The Superiority of Hangeul

Yep, having collected the majority of those assignments from my writing class students, it turns out that more than one group decided to write about how Hangeul is superior to English. When you ask people to compare and contrast something, it’s interesting how some immediately feel the need to prove that whatever they feel is theirs is absolutely superior.

The claims made are that Hangeul is easier to learn. Well, yes, I have to give it that. It’s generally pretty easy to learn to spell Korean words by ear. There are a few difficult liasons, and some of those double consonants take a while to start hearing, and the a-e/eo-e vowel is basically indistinguishable by hearing, but yeah, all in all, spelling in Korean is easier than spelling in English. Why? Well, English language words tend to contain (or hint at) their etymology. You have words and roots borrowed from French, Latin, Greek, German, Spanish, and many more languages. While learning to spell in English can therefore be a big pain, it may help somewhat with advanced learners, who start to catch the etymological links between words. Of course, this exists in Korean, too, but it’s not a facet of the spelling per se. The tradeoff here is that spelling is a royal pain in English, but that etymology presents itself a little more clearly. On the other hand, in Korean, since everything’s spelled using a more semi-phonetical system, it’s much easier to learn how to spell in Korean, but a foreign learner might need to learn Hanja (Chinese characters) in order to figure out which words are Korean and which are Chinese-rooted.

Notice how I’m contrasting the two languages? Some of my students seem to have missed that this was the point of the exercise. When I see essay titles like, “The Superiority of Hangeul”, I have to shake my head. It’s like a knee-jerk response, this, “Mine is better, mine is the best!”

Other “interesting” arguments: It will be easier to create a voice-recognition system because there are no homonyms in Korean. (So, then, does ? mean speak, or horse?) It will be easier to create a voice-recognition system because Korean speech is much clearer. English has no innate characteristics because the vocabulary comes from a mixture of different languages, while Korean has an innate character because King Sejong invented Hangeul for the people. (And here I was thinking that the majority of Korean words were derived from Chinese words. Silly me!)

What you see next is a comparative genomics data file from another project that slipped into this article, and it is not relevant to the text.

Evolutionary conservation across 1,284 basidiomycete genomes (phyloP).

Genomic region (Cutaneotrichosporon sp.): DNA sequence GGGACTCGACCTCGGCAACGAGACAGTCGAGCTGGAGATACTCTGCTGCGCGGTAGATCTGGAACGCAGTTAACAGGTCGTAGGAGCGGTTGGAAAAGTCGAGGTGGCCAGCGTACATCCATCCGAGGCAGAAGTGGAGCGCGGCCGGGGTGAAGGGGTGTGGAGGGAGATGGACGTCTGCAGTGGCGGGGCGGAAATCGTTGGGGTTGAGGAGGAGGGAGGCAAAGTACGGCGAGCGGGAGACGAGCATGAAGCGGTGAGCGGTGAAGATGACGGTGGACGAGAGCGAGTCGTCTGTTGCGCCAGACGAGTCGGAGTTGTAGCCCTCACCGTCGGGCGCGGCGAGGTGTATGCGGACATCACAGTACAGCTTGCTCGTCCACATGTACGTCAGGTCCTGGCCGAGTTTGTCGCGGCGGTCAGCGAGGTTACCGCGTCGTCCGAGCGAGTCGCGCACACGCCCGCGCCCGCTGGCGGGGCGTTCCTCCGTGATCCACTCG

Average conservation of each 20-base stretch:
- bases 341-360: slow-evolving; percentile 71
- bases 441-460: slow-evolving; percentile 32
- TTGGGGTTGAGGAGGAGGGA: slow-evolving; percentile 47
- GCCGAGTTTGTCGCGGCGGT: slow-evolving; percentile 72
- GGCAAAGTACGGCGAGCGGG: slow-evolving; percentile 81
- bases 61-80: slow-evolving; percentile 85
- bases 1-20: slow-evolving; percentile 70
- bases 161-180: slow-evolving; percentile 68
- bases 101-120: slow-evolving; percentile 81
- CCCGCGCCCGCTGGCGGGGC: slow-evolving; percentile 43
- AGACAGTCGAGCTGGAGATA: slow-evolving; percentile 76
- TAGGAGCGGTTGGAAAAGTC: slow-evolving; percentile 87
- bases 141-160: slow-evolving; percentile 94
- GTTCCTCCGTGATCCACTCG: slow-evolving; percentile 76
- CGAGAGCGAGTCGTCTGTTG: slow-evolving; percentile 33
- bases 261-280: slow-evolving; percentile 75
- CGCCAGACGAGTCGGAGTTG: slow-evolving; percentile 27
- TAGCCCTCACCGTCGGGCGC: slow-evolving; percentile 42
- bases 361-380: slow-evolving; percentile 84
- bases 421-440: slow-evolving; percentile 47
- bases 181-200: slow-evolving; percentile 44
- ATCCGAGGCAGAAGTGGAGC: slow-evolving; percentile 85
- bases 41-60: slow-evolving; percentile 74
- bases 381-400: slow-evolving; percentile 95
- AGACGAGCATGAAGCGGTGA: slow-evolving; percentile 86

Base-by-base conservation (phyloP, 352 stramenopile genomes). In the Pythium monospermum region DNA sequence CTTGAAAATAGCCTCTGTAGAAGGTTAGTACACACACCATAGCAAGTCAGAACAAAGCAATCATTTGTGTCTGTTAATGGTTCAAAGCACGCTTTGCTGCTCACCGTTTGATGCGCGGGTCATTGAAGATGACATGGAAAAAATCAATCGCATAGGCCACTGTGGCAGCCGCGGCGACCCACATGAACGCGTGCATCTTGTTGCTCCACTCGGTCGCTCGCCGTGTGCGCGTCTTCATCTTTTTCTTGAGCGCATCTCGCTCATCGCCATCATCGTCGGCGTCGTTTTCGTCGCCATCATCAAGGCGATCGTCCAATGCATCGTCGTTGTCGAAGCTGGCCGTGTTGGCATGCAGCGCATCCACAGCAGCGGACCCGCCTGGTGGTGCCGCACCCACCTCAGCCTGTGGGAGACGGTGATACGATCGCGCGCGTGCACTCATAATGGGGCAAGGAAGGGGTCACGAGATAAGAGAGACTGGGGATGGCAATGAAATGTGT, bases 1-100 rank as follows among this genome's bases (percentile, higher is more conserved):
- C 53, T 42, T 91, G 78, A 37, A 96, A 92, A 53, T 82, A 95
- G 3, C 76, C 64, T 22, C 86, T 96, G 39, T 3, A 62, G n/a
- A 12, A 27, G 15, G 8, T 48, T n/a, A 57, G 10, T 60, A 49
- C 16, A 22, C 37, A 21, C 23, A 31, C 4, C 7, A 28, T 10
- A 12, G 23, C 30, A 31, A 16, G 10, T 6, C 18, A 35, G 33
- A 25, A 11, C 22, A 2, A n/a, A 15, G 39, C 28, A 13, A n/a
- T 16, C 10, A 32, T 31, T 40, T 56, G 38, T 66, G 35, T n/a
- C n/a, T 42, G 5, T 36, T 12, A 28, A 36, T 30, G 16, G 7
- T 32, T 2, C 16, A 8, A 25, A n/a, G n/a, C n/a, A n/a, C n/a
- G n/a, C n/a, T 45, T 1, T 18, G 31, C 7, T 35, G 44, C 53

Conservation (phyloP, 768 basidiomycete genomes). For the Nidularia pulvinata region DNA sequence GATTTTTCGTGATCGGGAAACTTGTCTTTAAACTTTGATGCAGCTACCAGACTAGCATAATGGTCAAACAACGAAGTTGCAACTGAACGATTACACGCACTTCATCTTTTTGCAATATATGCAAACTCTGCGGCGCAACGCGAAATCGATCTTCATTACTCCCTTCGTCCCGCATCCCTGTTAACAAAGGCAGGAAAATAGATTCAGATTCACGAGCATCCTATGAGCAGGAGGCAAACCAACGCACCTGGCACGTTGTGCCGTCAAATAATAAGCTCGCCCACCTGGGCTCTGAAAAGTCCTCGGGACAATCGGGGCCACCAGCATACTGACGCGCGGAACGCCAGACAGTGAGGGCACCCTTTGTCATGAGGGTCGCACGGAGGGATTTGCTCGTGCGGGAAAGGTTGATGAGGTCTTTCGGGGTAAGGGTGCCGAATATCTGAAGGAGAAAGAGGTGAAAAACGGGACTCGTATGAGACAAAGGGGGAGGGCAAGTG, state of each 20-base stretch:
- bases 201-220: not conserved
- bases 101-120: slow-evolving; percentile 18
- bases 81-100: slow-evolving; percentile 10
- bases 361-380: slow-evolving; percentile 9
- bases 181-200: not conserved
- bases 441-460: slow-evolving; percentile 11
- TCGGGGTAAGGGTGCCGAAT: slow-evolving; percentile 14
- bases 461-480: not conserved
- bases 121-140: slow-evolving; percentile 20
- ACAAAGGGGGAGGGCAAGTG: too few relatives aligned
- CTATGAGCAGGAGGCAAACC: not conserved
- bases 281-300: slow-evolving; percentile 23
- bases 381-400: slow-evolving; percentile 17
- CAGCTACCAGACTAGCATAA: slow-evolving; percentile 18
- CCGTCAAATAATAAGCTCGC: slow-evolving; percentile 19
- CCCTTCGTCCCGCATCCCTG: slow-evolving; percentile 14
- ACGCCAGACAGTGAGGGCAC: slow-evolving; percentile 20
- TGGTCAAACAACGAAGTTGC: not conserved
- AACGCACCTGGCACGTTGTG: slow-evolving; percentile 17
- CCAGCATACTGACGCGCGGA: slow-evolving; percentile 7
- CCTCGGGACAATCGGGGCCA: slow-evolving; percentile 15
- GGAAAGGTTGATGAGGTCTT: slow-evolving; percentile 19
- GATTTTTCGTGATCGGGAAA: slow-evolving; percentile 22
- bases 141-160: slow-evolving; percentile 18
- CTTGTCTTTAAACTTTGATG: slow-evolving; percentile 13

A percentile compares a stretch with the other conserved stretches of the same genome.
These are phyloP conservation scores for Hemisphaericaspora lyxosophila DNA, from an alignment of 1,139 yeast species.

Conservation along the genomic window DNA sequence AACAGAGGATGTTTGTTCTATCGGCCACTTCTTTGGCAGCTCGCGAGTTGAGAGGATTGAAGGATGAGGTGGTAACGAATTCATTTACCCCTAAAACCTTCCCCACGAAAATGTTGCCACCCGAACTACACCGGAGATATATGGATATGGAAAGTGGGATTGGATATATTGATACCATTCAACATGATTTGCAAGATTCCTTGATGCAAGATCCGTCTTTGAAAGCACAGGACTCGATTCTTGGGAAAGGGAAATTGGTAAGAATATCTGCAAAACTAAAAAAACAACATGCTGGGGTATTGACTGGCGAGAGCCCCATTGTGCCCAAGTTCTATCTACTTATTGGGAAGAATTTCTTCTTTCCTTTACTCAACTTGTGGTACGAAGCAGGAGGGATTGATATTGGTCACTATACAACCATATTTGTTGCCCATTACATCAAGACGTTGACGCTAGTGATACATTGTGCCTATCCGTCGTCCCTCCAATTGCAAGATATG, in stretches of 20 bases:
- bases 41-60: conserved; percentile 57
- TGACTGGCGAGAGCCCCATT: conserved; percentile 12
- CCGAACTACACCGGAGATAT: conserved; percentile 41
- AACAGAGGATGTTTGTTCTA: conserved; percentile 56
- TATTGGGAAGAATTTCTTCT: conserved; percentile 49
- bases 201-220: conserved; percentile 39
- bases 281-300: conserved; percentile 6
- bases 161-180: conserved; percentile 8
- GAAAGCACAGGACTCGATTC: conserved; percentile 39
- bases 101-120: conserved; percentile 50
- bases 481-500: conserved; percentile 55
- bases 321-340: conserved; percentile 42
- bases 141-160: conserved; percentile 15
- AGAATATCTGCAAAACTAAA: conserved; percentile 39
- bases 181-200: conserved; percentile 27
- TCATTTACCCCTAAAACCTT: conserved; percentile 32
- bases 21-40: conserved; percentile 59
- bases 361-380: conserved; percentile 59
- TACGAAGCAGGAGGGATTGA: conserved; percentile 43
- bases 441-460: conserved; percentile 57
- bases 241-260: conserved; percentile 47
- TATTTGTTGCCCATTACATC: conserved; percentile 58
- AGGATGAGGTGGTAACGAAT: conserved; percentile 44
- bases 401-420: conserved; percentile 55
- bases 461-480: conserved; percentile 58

Actually, if you ask different people what percentage of Korean vocabulary is derived from Chinese, you’ll get different answers. In one class, I was explaining to some Chinese students that they might have an advantage over me in learning Korean because of this, and we asked three different students about what percentage of Korean words were originally Chinese. One student said, “Nothing!” while the second said, “I think about 30%,” and the third said “I don’t know, maybe 60%?” The latter student is the closest, though all the sources I’ve seen say something vague like “over 50%”.

Of course, it might just be that most people never really think about numbers in terms of this. Certainly, I wouldn’t know what percentage of English is from Anglo-Saxon, how much from French, Latin, and Greek… I wouldn’t even be able to guess at numbers. So I’m not ridiculing students for not knowing. But what I do find interesting is that, rather than saying, “I have absolutely no idea,” students hurried to offer a guesstimate, which in the majority of cases was absolutely wrong, and I have to wonder on what basis they made that assertion.